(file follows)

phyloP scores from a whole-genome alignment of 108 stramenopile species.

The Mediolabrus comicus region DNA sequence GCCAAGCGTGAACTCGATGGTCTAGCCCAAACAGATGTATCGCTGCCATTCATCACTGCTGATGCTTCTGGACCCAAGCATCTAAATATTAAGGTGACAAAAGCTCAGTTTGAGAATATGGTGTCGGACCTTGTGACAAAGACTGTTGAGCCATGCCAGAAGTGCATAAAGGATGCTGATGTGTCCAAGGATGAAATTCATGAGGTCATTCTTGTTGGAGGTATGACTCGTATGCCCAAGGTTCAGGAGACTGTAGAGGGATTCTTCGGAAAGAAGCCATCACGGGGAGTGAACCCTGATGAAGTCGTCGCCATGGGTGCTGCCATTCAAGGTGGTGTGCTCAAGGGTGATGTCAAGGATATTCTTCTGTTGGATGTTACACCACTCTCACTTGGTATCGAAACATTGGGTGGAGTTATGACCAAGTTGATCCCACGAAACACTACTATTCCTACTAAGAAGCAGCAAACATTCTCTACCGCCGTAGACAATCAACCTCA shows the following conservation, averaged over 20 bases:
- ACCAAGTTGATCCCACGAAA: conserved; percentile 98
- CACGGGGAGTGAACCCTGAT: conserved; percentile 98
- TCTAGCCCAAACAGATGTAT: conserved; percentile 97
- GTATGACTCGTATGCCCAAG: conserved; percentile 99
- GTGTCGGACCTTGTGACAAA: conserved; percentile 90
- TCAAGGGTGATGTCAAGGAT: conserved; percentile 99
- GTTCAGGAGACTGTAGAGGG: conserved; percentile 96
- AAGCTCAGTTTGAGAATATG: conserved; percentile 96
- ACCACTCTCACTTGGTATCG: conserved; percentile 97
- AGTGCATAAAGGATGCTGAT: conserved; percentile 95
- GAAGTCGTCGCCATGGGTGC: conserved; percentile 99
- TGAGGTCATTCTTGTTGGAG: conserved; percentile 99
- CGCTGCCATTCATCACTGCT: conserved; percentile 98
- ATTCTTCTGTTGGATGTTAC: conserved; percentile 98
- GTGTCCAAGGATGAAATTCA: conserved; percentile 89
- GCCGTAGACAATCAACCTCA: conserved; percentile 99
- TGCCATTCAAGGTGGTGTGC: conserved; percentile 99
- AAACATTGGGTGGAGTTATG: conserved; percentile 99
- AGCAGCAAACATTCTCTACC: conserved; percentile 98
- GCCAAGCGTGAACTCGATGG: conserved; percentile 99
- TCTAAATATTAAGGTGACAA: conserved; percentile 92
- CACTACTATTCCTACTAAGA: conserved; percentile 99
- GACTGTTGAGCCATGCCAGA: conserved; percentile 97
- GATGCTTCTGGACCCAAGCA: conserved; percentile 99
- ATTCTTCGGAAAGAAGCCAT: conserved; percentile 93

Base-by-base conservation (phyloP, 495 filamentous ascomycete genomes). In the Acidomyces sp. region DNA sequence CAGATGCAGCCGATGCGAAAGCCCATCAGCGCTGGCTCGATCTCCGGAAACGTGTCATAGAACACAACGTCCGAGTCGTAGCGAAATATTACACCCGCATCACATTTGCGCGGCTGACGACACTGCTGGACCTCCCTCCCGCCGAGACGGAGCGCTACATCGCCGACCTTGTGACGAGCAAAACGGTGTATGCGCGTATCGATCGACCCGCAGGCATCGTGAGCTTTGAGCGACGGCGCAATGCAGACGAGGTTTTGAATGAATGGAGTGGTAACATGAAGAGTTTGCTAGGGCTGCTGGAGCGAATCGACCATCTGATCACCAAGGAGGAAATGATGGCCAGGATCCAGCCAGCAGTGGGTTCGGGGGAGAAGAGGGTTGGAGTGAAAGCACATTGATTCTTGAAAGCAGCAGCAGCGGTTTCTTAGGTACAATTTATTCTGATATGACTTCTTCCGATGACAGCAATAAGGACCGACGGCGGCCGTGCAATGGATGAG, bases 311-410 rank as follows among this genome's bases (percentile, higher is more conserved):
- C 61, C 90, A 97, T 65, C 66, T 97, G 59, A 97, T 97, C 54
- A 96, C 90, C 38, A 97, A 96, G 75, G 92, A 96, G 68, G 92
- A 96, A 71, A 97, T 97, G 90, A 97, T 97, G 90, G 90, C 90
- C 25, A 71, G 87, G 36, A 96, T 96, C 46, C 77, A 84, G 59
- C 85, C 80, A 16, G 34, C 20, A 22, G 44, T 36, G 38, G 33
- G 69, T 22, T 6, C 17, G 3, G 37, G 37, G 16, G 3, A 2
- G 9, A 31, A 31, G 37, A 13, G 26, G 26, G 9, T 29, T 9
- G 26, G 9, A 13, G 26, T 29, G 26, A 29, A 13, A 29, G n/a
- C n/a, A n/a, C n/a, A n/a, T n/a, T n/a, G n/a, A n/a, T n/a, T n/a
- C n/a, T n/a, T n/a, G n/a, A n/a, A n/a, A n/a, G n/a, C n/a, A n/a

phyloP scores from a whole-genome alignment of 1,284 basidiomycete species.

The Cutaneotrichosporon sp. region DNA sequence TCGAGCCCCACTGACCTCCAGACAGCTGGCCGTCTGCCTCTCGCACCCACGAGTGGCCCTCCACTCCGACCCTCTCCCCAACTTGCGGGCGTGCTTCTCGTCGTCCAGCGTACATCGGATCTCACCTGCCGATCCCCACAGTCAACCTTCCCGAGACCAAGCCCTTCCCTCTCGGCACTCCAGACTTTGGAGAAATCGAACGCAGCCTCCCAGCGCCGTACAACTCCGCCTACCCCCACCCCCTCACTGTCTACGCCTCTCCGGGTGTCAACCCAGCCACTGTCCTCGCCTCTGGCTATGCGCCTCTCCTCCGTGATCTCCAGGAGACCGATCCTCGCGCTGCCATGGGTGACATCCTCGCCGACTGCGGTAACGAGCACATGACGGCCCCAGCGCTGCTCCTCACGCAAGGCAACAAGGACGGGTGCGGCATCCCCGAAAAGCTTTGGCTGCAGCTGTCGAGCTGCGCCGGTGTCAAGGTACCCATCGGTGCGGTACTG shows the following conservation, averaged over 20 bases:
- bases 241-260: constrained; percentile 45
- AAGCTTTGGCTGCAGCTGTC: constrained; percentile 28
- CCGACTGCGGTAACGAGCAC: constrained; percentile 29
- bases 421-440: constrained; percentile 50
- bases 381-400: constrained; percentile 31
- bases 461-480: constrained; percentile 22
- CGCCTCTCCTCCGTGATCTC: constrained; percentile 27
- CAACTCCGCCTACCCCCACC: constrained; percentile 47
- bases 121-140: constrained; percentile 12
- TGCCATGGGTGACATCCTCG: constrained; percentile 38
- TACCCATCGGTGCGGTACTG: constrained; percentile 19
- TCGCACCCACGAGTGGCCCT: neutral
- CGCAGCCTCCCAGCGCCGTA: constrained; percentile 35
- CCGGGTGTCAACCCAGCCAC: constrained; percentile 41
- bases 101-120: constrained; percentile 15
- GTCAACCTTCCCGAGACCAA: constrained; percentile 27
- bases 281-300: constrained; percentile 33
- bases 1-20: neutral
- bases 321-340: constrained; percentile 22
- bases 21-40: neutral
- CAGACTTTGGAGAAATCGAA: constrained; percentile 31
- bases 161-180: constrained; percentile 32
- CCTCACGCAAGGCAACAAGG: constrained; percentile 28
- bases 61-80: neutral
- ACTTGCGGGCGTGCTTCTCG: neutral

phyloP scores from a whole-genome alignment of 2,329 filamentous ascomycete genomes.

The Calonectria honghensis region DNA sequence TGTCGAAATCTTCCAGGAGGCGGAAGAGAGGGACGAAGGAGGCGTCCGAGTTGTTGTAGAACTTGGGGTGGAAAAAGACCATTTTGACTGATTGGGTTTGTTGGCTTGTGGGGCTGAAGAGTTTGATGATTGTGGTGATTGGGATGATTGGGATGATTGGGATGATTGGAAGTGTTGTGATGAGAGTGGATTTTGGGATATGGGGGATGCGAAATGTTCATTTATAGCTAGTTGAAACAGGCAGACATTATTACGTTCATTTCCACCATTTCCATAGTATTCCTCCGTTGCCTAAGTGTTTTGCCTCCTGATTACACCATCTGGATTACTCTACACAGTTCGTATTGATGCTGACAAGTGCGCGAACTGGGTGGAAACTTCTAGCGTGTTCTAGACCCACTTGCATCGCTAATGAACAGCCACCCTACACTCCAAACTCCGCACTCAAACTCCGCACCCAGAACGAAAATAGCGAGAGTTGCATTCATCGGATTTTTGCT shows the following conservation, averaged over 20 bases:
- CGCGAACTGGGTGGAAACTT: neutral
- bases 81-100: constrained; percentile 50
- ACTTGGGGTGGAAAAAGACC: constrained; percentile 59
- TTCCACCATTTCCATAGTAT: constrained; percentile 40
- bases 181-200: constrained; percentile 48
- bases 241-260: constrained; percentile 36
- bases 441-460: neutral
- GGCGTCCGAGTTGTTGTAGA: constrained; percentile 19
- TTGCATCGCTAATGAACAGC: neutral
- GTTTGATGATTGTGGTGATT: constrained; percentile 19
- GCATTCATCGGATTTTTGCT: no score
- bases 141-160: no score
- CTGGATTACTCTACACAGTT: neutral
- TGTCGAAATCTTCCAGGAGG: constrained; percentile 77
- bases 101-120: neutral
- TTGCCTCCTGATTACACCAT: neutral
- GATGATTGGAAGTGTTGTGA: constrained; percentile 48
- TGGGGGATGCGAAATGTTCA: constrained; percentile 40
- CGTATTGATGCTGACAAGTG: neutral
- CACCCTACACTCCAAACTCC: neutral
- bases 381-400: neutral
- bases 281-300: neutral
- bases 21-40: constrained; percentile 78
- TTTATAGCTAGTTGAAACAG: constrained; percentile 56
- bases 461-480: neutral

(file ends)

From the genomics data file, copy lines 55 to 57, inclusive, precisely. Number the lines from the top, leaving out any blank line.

- bases 101-120: constrained; percentile 15
- GTCAACCTTCCCGAGACCAA: constrained; percentile 27
- bases 281-300: constrained; percentile 33